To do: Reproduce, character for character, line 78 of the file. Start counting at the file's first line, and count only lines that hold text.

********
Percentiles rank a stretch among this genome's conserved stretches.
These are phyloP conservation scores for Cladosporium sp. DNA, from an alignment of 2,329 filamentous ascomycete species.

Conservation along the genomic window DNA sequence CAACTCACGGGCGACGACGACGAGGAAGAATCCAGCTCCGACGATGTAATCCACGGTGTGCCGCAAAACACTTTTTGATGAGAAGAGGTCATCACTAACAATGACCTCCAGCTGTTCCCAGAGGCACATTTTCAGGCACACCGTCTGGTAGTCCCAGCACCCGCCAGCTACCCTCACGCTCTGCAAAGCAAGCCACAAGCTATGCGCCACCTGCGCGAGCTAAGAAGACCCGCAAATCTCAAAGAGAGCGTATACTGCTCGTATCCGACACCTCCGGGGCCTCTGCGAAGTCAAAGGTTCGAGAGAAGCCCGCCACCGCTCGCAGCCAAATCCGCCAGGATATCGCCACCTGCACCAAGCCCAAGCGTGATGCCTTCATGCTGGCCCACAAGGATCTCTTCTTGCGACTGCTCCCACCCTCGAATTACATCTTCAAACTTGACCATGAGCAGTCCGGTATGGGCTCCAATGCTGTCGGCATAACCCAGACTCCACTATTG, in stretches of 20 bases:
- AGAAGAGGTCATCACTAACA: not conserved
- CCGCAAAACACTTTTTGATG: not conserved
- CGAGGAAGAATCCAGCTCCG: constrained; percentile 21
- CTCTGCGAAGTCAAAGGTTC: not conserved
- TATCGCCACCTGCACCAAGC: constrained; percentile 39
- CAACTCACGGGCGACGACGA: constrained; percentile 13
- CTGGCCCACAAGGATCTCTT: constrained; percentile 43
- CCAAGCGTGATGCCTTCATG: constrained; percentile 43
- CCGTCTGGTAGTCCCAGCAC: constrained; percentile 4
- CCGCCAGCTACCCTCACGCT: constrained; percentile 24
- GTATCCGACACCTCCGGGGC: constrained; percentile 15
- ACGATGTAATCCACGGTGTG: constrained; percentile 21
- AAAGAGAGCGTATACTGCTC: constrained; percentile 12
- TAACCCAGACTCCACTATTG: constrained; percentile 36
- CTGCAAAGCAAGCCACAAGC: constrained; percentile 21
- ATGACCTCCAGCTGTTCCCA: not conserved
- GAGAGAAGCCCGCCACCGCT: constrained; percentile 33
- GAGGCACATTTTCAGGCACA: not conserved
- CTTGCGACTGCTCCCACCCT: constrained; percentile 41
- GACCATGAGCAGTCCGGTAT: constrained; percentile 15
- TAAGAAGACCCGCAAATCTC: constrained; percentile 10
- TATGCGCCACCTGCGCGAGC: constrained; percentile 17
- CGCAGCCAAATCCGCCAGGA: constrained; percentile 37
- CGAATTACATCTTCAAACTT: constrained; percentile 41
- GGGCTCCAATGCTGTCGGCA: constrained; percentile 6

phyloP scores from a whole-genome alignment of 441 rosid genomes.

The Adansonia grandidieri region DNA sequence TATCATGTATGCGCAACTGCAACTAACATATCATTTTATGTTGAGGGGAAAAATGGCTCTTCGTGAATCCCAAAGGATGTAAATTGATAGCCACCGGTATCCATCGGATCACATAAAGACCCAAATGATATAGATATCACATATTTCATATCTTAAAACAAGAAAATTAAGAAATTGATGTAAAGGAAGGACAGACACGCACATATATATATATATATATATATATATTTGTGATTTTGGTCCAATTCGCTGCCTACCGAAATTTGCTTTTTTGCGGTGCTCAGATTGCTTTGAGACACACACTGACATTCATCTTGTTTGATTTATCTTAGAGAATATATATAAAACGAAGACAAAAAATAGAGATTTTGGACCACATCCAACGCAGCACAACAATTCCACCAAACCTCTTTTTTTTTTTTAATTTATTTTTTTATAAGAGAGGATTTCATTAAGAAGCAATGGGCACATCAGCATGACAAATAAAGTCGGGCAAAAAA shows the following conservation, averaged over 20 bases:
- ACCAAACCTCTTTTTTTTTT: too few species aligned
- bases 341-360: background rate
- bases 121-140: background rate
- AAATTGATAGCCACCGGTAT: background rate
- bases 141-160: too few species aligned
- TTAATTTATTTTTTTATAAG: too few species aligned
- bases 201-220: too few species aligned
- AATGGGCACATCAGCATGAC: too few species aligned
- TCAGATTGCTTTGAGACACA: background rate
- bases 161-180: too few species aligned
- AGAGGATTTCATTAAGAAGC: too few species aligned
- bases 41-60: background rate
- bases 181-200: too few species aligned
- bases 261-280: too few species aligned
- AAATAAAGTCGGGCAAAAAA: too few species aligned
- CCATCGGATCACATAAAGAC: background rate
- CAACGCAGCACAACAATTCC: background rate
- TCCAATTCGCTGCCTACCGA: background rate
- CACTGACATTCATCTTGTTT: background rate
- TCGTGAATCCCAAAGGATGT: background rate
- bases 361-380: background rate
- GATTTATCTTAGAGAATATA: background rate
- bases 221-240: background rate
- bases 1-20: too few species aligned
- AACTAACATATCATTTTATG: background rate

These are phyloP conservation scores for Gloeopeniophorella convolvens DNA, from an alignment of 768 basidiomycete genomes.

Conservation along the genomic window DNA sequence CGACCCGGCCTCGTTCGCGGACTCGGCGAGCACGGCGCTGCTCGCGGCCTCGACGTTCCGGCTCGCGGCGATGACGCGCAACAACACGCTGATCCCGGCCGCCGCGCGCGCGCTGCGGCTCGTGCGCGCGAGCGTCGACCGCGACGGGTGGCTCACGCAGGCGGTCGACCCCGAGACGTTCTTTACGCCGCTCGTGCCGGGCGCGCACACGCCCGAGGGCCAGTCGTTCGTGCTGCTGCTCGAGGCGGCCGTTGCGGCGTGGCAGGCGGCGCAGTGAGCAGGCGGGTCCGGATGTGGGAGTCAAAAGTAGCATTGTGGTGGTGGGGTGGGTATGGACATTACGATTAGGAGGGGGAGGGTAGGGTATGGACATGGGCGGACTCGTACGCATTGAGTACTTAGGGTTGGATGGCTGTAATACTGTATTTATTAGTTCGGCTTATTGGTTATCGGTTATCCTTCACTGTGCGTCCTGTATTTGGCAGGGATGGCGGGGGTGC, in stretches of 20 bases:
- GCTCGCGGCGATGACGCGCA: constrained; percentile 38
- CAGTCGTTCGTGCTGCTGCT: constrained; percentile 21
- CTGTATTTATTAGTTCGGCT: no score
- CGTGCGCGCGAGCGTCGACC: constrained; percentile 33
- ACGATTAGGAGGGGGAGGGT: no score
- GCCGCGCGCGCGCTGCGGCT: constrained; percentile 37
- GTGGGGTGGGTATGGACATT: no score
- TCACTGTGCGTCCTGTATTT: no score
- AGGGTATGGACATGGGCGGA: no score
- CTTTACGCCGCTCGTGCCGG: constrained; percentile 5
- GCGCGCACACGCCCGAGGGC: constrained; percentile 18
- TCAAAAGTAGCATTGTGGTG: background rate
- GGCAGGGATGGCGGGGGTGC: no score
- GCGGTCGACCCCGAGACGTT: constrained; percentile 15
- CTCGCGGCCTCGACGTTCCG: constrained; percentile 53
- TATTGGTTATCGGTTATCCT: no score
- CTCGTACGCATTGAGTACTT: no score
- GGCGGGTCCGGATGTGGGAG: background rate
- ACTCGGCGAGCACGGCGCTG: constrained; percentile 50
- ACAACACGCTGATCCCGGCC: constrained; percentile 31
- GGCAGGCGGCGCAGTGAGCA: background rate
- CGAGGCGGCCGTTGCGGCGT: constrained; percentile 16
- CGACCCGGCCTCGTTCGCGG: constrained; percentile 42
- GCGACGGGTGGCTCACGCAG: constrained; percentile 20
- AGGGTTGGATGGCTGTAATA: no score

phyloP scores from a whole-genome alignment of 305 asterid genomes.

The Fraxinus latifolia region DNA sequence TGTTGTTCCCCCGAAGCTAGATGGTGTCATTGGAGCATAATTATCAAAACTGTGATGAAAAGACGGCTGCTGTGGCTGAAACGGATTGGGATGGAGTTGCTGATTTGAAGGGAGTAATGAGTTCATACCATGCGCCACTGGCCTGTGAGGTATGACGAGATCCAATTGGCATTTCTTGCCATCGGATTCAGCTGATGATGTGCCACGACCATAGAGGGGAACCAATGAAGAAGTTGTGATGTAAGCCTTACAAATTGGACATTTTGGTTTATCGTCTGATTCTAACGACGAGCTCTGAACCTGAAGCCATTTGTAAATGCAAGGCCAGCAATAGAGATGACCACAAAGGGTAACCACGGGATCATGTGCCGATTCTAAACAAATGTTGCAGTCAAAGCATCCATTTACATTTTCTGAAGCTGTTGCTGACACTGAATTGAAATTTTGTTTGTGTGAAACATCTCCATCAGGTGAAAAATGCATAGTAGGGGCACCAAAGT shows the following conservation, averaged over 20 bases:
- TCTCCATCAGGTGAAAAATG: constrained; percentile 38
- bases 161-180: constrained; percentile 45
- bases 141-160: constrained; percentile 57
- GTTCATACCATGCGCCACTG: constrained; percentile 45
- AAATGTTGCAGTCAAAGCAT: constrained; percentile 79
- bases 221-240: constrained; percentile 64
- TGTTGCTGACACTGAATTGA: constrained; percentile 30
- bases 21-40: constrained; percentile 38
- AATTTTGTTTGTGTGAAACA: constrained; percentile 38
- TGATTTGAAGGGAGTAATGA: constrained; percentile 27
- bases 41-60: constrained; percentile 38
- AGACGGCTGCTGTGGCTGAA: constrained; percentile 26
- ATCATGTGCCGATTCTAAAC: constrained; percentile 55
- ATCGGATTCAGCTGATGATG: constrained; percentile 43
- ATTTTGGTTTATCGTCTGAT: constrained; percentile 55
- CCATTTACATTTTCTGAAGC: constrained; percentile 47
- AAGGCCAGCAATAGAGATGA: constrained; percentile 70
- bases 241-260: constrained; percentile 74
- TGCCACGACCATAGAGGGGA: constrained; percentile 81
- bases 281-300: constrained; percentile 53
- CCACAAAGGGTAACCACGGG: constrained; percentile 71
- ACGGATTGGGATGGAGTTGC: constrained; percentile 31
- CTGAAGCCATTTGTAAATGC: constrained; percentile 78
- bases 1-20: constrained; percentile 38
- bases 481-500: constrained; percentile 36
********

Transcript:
- GGCAGGCGGCGCAGTGAGCA: background rate